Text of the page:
New Year’s Dreadsolutions

I have a love-hate relationship with running. I have wanted so bad to be a runner, but I could never seem to push past my exercise-induced asthma to make it happen. In college, my best bud Sally Jo and I would wake up at an ungodly 5:30 in the morning to go run around College Field. I. Hated. Every. Minute. But I desperately wanted to run. So over the years I have kept pushing. Most days I’m still a hater.

2013 has been the year for me to change my perspective. Instead of dreading is as a horrible task that I’m not good at, I decided to embrace it. I downloaded Pandora on my phone and decided to worship while I ran. I chose a Meredith Andrews station and this was a sampling of what I got:

Worth It All (even the sweat)

Here With Us (so I don’t die alone)

Word of God Speak (and tell me it’s almost over)

Revelation Song (reveal the weight I will lose)

And then, all joking aside, the cool down:

O, How He Loves (even when we don’t reach our goals)

My Beloved (He loves me no matter how long I run or how I look)

And lo and behold, I ran 4 miles in one sitting (somehow that phrase doesn’t seem to fit there.) That may not mean much to some people, but to me, that was HUGE. 

I got tired of not-being-able. 

When you get tired of saying you can’t, you will find that you will. 

I can do all things through Christ. Oh, but the excuses crowd in and the motivation moves out and the intentions move aside and the only thing we have left is the “couldn’t”s. 

This thing of New Year’s resolutions? It’s for sissies. (What about mid-year resolutions? No one ever hears about those.)

My experience with losing weight has confirmed in my mind that the only way to do ANYTHING is to change your heart. You can change your mind a million times. (It IS a woman’s prerogative.) You can change your food and your exercise. But until you change your heart, your mind won’t change. Permanently. When you see the pecan pie. When you see the new outfit you want. When you become discontent.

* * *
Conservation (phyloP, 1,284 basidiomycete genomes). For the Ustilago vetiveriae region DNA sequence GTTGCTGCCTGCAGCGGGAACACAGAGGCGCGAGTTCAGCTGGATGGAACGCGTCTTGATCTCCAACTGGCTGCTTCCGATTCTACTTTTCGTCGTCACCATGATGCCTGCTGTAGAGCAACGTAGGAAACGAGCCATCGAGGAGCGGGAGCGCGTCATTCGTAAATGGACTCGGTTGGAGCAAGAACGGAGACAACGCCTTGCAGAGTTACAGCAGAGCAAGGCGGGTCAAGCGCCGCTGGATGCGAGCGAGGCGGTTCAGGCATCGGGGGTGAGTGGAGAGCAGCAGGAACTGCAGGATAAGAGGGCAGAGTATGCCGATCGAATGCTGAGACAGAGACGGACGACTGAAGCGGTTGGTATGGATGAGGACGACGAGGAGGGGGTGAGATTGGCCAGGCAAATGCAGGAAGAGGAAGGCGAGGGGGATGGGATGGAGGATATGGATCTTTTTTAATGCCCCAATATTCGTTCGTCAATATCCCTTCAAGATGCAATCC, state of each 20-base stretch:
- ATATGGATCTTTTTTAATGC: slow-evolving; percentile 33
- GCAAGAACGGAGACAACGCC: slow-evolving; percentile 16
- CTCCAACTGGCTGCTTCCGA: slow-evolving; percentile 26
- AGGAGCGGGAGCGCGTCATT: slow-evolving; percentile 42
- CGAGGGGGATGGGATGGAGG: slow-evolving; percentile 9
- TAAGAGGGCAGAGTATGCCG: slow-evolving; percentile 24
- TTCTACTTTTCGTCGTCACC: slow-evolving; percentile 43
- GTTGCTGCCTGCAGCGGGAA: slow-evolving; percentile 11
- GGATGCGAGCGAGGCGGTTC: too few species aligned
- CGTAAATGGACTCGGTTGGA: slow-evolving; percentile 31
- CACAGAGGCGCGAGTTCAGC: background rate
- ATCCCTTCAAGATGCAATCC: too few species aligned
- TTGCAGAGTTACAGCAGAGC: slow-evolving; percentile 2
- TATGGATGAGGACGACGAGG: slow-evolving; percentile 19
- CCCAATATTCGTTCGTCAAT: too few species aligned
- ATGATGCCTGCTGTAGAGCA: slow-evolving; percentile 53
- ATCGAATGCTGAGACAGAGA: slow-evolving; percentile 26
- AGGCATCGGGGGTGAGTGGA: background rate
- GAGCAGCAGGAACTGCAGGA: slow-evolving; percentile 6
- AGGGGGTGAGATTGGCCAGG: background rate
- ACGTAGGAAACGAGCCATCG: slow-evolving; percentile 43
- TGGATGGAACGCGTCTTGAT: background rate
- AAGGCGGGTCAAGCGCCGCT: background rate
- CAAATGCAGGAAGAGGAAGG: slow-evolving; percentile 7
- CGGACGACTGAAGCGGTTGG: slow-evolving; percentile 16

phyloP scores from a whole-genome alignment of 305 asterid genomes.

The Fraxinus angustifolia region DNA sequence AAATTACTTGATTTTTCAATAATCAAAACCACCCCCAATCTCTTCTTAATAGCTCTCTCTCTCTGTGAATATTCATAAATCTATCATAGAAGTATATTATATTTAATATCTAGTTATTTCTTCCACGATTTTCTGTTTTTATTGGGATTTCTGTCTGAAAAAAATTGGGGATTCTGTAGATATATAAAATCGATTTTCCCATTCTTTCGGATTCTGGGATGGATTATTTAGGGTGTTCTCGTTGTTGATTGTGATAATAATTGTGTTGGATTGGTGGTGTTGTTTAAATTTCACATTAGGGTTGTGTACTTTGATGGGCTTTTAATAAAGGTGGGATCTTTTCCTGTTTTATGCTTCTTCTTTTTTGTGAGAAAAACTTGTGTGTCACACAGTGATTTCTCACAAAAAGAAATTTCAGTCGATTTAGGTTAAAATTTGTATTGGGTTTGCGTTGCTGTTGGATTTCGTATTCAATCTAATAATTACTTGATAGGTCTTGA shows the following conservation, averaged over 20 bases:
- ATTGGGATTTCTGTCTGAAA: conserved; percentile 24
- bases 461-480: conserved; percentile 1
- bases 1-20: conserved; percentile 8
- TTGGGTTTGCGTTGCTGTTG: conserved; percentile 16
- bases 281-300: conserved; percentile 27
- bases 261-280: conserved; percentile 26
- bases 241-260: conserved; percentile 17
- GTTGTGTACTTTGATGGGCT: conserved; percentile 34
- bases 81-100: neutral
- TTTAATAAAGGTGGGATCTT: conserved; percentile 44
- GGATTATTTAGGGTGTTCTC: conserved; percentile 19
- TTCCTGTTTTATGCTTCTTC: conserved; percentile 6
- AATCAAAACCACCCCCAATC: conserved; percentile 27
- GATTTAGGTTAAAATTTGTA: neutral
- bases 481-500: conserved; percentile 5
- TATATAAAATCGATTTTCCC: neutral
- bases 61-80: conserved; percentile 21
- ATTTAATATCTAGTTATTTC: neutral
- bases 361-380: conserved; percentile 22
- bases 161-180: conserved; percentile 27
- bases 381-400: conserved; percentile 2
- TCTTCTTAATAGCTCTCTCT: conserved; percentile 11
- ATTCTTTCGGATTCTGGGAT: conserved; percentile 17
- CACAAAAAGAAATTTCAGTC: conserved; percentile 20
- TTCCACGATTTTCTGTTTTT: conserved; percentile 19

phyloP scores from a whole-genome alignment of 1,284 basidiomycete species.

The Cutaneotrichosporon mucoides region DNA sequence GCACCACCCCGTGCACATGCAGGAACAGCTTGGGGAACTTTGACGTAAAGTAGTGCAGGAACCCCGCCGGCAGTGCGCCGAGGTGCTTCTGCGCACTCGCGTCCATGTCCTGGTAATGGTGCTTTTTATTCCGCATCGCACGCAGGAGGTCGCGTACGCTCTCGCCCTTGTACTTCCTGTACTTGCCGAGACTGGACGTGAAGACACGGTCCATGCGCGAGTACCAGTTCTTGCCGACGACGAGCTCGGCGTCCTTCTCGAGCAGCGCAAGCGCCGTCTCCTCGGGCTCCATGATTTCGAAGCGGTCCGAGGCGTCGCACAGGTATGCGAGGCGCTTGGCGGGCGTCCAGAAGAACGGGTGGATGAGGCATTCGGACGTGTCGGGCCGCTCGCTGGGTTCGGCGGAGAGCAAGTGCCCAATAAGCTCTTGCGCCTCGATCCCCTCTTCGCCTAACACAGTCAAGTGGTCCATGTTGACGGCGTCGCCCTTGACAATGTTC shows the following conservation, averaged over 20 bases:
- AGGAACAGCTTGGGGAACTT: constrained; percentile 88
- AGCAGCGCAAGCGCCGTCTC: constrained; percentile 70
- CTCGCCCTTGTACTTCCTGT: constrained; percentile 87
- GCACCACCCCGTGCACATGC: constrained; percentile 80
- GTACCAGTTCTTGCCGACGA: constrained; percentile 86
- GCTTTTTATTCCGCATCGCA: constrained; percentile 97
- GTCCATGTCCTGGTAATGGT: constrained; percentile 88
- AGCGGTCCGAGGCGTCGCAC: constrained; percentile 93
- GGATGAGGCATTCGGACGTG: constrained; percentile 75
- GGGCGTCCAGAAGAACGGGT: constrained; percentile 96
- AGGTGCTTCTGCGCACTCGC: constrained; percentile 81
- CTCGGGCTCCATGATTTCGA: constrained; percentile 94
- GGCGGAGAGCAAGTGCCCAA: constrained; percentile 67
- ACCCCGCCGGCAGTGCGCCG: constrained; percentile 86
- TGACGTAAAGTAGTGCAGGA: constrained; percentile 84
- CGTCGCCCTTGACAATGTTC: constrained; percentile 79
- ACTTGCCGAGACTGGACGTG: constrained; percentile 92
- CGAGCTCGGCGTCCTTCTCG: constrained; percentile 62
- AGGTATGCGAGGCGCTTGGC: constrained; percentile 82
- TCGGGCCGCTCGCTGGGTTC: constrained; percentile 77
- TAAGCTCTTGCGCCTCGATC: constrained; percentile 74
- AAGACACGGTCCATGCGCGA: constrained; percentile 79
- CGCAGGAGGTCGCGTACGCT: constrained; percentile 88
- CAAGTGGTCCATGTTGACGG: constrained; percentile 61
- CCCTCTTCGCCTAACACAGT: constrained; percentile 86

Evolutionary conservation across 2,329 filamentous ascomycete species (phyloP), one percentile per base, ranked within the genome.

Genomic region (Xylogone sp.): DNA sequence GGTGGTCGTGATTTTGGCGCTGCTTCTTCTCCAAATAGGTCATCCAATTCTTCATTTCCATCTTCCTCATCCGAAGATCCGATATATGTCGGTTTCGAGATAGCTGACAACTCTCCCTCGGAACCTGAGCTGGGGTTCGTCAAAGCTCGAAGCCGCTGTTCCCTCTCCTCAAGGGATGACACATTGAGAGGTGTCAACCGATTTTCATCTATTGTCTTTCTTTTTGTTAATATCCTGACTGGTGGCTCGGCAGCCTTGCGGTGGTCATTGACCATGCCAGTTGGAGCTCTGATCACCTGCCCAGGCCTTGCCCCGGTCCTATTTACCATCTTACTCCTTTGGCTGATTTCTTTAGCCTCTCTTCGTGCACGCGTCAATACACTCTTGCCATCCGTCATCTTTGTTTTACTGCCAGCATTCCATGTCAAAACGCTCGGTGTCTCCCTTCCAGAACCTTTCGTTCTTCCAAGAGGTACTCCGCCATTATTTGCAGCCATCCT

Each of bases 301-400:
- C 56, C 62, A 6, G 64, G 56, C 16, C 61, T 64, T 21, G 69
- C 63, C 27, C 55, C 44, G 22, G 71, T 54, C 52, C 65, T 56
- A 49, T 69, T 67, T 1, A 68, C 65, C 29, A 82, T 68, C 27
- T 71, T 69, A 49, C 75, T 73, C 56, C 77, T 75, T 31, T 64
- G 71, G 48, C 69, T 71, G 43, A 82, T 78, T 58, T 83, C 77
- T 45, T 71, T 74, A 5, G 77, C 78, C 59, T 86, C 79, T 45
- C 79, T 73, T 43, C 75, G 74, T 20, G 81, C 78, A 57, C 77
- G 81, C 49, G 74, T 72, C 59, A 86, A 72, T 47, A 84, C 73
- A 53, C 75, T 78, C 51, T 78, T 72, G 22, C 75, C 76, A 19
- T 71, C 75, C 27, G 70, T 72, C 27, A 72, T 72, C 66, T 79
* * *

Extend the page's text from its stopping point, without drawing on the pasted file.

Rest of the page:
Perhaps contentment is at the heart of it all. It strikes a weird balance… being content enough to whisper thanks for what things are and discontent enough to make them better. But I promise you, contentment works that way. If you’re determined to be content in any situation, you’ll find that you have the power to be better. To be more. 

Perhaps the only way to be more is to be content right now, because then the road to success doesn’t seem to take so long and you will have learned to be disciplined instead of riding on a wave of desire or trend and the more means more when you finally reach it.

The greatest lie is the one that causes us to be constantly grabbing for what we don’t have instead of holding tightly to what we do have. One day we’ll wake up and realize that what we always wanted is what we had all along. 

If we spent more time looking back on our blessings rather than counting the things we wish we could change, we might have fewer resolutions and just be at peace with ourselves and the world. (That being said, we do not live in a utopia and there is always room for improvement. I consider every day a new year in that respect.) 

So, what things would you change if you could? How about we narrow it down… what is the ONE THING that you would change if you could? The proper reaction to a thing we can’t change is to embrace it and give thanks and learn to be content despite it. The proper reaction to the thing we can change is to change it with God’s help. Slow baby steps of obedience. Could we be brave enough to say, “I’m content either way, Lord, but if you’ll help me with this, I’d like to be more effective for Your kingdom in this area.” Positive words of affirmation and constant reminders of God’s promises keep a stale “resolution” going.

I encourage you to reflect on the greatest things from 2013. (And don’t forget to count the worst things. They’ll show up later and they might even turn out to be the greatest things.) And then, find a verse or a word that you want to define 2014. It might change your life.